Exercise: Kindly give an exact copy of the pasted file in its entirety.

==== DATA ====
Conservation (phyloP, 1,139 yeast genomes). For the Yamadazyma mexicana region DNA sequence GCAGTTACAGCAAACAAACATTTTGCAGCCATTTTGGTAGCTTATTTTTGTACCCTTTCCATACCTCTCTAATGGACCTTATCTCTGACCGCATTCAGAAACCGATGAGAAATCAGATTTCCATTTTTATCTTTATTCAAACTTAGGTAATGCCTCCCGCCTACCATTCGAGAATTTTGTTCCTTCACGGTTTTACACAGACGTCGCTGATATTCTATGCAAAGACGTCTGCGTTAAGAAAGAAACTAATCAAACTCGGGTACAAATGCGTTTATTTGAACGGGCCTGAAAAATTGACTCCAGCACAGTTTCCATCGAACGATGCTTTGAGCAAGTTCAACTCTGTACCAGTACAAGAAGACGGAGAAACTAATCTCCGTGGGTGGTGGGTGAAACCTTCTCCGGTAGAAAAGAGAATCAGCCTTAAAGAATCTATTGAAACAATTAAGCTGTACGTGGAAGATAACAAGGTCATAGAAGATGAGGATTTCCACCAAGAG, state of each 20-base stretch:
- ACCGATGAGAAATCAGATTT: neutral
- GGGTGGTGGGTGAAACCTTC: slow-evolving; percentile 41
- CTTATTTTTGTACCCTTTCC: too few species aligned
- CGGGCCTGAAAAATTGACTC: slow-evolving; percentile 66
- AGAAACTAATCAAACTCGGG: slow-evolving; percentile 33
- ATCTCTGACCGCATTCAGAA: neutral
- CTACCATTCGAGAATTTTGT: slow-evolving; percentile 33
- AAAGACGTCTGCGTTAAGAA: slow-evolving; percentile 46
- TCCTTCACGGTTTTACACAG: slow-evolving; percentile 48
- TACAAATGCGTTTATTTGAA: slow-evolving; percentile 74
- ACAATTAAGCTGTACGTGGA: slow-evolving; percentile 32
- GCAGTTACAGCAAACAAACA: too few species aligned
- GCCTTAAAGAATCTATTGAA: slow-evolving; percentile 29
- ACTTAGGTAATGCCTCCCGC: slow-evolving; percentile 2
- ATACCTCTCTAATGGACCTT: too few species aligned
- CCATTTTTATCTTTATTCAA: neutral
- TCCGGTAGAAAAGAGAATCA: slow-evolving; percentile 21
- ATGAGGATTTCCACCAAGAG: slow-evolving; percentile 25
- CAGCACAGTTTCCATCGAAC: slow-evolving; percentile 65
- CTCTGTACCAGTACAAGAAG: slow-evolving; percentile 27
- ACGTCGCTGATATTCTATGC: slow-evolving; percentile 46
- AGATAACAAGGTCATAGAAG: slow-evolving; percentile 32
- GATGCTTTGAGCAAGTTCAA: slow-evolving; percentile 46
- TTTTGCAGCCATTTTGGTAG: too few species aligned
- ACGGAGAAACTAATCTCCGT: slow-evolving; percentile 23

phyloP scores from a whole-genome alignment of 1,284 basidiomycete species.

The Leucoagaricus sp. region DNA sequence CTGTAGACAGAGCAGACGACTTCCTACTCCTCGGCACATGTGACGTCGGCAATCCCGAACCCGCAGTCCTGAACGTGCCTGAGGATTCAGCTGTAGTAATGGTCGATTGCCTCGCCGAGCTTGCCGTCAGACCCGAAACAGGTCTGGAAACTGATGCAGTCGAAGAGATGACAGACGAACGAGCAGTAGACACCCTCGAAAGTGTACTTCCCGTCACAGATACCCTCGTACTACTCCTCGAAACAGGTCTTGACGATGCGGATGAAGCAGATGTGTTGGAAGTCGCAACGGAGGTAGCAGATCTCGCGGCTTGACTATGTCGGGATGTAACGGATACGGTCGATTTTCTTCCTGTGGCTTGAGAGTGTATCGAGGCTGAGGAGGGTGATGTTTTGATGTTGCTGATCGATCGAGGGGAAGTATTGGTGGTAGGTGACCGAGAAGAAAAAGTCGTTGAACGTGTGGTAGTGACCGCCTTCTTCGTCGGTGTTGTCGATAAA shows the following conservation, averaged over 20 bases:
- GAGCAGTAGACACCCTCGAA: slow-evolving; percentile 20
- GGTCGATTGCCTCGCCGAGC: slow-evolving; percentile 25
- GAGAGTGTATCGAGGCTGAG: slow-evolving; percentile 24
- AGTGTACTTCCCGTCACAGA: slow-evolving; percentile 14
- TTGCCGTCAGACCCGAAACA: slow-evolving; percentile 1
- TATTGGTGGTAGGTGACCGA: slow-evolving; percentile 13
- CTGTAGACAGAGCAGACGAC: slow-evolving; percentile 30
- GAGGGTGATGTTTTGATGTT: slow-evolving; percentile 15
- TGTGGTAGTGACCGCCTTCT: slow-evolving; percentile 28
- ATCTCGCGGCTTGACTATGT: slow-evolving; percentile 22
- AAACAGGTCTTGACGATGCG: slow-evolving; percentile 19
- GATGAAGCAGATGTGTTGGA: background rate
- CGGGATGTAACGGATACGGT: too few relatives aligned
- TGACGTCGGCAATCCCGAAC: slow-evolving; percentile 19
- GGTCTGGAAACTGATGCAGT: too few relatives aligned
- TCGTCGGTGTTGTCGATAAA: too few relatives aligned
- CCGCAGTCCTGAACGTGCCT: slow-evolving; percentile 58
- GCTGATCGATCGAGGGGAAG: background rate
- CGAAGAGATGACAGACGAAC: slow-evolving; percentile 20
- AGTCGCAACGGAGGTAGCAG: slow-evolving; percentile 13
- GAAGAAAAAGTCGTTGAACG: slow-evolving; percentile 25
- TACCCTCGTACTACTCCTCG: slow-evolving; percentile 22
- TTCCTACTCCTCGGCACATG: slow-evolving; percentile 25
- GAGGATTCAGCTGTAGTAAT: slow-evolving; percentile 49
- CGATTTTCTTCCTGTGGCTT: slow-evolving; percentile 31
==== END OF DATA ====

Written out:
Conservation (phyloP, 1,139 yeast genomes). For the Yamadazyma mexicana region DNA sequence GCAGTTACAGCAAACAAACATTTTGCAGCCATTTTGGTAGCTTATTTTTGTACCCTTTCCATACCTCTCTAATGGACCTTATCTCTGACCGCATTCAGAAACCGATGAGAAATCAGATTTCCATTTTTATCTTTATTCAAACTTAGGTAATGCCTCCCGCCTACCATTCGAGAATTTTGTTCCTTCACGGTTTTACACAGACGTCGCTGATATTCTATGCAAAGACGTCTGCGTTAAGAAAGAAACTAATCAAACTCGGGTACAAATGCGTTTATTTGAACGGGCCTGAAAAATTGACTCCAGCACAGTTTCCATCGAACGATGCTTTGAGCAAGTTCAACTCTGTACCAGTACAAGAAGACGGAGAAACTAATCTCCGTGGGTGGTGGGTGAAACCTTCTCCGGTAGAAAAGAGAATCAGCCTTAAAGAATCTATTGAAACAATTAAGCTGTACGTGGAAGATAACAAGGTCATAGAAGATGAGGATTTCCACCAAGAG, state of each 20-base stretch:
- ACCGATGAGAAATCAGATTT: neutral
- GGGTGGTGGGTGAAACCTTC: slow-evolving; percentile 41
- CTTATTTTTGTACCCTTTCC: too few species aligned
- CGGGCCTGAAAAATTGACTC: slow-evolving; percentile 66
- AGAAACTAATCAAACTCGGG: slow-evolving; percentile 33
- ATCTCTGACCGCATTCAGAA: neutral
- CTACCATTCGAGAATTTTGT: slow-evolving; percentile 33
- AAAGACGTCTGCGTTAAGAA: slow-evolving; percentile 46
- TCCTTCACGGTTTTACACAG: slow-evolving; percentile 48
- TACAAATGCGTTTATTTGAA: slow-evolving; percentile 74
- ACAATTAAGCTGTACGTGGA: slow-evolving; percentile 32
- GCAGTTACAGCAAACAAACA: too few species aligned
- GCCTTAAAGAATCTATTGAA: slow-evolving; percentile 29
- ACTTAGGTAATGCCTCCCGC: slow-evolving; percentile 2
- ATACCTCTCTAATGGACCTT: too few species aligned
- CCATTTTTATCTTTATTCAA: neutral
- TCCGGTAGAAAAGAGAATCA: slow-evolving; percentile 21
- ATGAGGATTTCCACCAAGAG: slow-evolving; percentile 25
- CAGCACAGTTTCCATCGAAC: slow-evolving; percentile 65
- CTCTGTACCAGTACAAGAAG: slow-evolving; percentile 27
- ACGTCGCTGATATTCTATGC: slow-evolving; percentile 46
- AGATAACAAGGTCATAGAAG: slow-evolving; percentile 32
- GATGCTTTGAGCAAGTTCAA: slow-evolving; percentile 46
- TTTTGCAGCCATTTTGGTAG: too few species aligned
- ACGGAGAAACTAATCTCCGT: slow-evolving; percentile 23

phyloP scores from a whole-genome alignment of 1,284 basidiomycete species.

The Leucoagaricus sp. region DNA sequence CTGTAGACAGAGCAGACGACTTCCTACTCCTCGGCACATGTGACGTCGGCAATCCCGAACCCGCAGTCCTGAACGTGCCTGAGGATTCAGCTGTAGTAATGGTCGATTGCCTCGCCGAGCTTGCCGTCAGACCCGAAACAGGTCTGGAAACTGATGCAGTCGAAGAGATGACAGACGAACGAGCAGTAGACACCCTCGAAAGTGTACTTCCCGTCACAGATACCCTCGTACTACTCCTCGAAACAGGTCTTGACGATGCGGATGAAGCAGATGTGTTGGAAGTCGCAACGGAGGTAGCAGATCTCGCGGCTTGACTATGTCGGGATGTAACGGATACGGTCGATTTTCTTCCTGTGGCTTGAGAGTGTATCGAGGCTGAGGAGGGTGATGTTTTGATGTTGCTGATCGATCGAGGGGAAGTATTGGTGGTAGGTGACCGAGAAGAAAAAGTCGTTGAACGTGTGGTAGTGACCGCCTTCTTCGTCGGTGTTGTCGATAAA shows the following conservation, averaged over 20 bases:
- GAGCAGTAGACACCCTCGAA: slow-evolving; percentile 20
- GGTCGATTGCCTCGCCGAGC: slow-evolving; percentile 25
- GAGAGTGTATCGAGGCTGAG: slow-evolving; percentile 24
- AGTGTACTTCCCGTCACAGA: slow-evolving; percentile 14
- TTGCCGTCAGACCCGAAACA: slow-evolving; percentile 1
- TATTGGTGGTAGGTGACCGA: slow-evolving; percentile 13
- CTGTAGACAGAGCAGACGAC: slow-evolving; percentile 30
- GAGGGTGATGTTTTGATGTT: slow-evolving; percentile 15
- TGTGGTAGTGACCGCCTTCT: slow-evolving; percentile 28
- ATCTCGCGGCTTGACTATGT: slow-evolving; percentile 22
- AAACAGGTCTTGACGATGCG: slow-evolving; percentile 19
- GATGAAGCAGATGTGTTGGA: background rate
- CGGGATGTAACGGATACGGT: too few relatives aligned
- TGACGTCGGCAATCCCGAAC: slow-evolving; percentile 19
- GGTCTGGAAACTGATGCAGT: too few relatives aligned
- TCGTCGGTGTTGTCGATAAA: too few relatives aligned
- CCGCAGTCCTGAACGTGCCT: slow-evolving; percentile 58
- GCTGATCGATCGAGGGGAAG: background rate
- CGAAGAGATGACAGACGAAC: slow-evolving; percentile 20
- AGTCGCAACGGAGGTAGCAG: slow-evolving; percentile 13
- GAAGAAAAAGTCGTTGAACG: slow-evolving; percentile 25
- TACCCTCGTACTACTCCTCG: slow-evolving; percentile 22
- TTCCTACTCCTCGGCACATG: slow-evolving; percentile 25
- GAGGATTCAGCTGTAGTAAT: slow-evolving; percentile 49
- CGATTTTCTTCCTGTGGCTT: slow-evolving; percentile 31